#33 MandyKhatoon

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Posted 07 December 2008 - 03:53 AM

I don't know if you know this order. They're not Franciscans but they do have your name: www.mileschristi.org :)

Edited by MandyKhatoon, 07 December 2008 - 03:53 AM.


#34 Carmeliteheart726

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Posted 07 December 2008 - 03:58 AM

The FPO's spun off the CFR's 18-20 years ago. The Sisters were either with them or not too far behind. They went back to the primitive Rule of St. Francis. Cardinal Sean O'Malley (OFM Cap. himself) was Bishop of Fall River at the time and took them in. Number-wise, they were a just a handful to begin with, then a Franciscan from another branch joined them. We attended what were probably the first ordinations for the FPO's in '91 or '92. Their seminary studies were guided by a theology prof from the FI's, who lived close by. There were about six Sisters, and they had a few discerners but no vocations of their own yet.


So THAT'S where the CFR's originated from! I really was hoping to learn somehow where their roots are. Thanks!

#35 johnnydigit

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Posted 16 January 2009 - 04:52 AM

The message is a bit late, but what's the difference between a traditional and a primitive order?

Does anyone have the FPO site? I prefer the Traditional Latin Mass, but I guess Fr. Padre Pio did do the NO (just as happily, I don't know).
Is the FI an obedient order? It seems so as I saw two Pope Benedict 16 articles that seemed favorable by the title.

Thanks!


i'm thinking traditional means more of following the traditional, conservative practices of the Church.. anything that is "how they used to do it" or "how it's always been done" is what they do, from the Mass, to prayers, daily holy hour, Rosary, to activities, etc. they may still drive cars, be active in the community, play music, use computers/tv once in a while, etc.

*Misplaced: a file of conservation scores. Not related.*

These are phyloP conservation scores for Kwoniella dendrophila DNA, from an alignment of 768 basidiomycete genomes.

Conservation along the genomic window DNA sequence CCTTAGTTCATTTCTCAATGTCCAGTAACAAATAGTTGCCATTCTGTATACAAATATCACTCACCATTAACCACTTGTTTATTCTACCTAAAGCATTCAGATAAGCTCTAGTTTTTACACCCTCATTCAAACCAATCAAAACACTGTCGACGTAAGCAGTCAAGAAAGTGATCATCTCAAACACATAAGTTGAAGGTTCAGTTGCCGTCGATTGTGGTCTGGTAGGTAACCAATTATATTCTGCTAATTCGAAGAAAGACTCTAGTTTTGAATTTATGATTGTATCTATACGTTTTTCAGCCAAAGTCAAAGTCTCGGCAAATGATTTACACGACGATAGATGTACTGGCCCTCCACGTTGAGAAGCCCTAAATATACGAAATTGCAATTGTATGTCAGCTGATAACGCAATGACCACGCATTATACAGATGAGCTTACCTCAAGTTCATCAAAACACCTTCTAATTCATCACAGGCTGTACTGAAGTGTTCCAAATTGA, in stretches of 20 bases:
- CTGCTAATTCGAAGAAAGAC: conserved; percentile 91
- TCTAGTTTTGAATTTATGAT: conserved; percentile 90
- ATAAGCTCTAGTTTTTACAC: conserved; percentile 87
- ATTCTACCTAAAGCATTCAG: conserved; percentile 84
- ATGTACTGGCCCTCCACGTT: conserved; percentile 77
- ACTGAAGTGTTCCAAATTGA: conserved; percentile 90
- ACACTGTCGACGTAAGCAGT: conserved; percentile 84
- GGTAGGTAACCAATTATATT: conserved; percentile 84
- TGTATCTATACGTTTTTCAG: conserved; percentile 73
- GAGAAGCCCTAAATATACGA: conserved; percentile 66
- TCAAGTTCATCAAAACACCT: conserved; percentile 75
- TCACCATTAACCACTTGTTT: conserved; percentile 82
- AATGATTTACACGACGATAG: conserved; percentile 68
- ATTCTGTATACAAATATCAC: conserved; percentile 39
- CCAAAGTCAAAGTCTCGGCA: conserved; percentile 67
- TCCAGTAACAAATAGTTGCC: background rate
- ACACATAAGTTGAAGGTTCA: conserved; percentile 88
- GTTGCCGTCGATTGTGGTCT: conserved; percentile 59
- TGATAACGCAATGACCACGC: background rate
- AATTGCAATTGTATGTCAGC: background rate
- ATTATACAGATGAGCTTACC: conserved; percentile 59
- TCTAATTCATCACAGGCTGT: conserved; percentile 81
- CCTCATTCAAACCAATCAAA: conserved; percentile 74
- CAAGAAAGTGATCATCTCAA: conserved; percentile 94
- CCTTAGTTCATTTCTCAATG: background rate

primitive sounds more like living hardcore like St. Francis did, totally barebones. getting up at midnight to pray, more prayer, more penance, more silence, no driving, no music instruments, no telephones, appliances.. like Fred Flintstone/caveman primitive style. the more i learn about them, the more i wonder if i could do it..

http://www.head-of-h...es.com/fpos.htm

i have not found any orders that are active/contemplative and have younger vocations that also do the Traditional Latin Mass. the only ones i know of that do it occasionally or may do it in the future are the FI and Norbertines. i also adore the Traditional Latin Mass, but it is not a deciding factor for me.

the FI are very traditional and extremely obedient to the Magisterium, afaik (i visited). one thing you may appreciate that i noticed - even though they mostly did the NO at one of the friaries, they bring out a kneeler for Communion, following the example of our Holy Father B16. tabernacle is in the center. also on Wednesdays they do the NO in Latin, ad orientem, incense, etc. the Traditional Latin Mass is very possible in the near future.

also the founder of the FI was the spiritual son of Padre Pio = Padrio Pio was his spiritual director! they follow St. Maximilian Kolbe, and so are extremely Marian. extreme^3!

#36 MithLuin

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Posted 16 January 2009 - 10:41 AM

It is my understanding that in his later years, Padre Pio no longer had good eyesight, so he was given a dispensation to continue saying the masses he had memorized rather than to change anything. So, I really doubt he said the Novus Ordo mass or even the transitional one. That is not to say that there are not many saintly priests living today who say the Novus Ordo mass.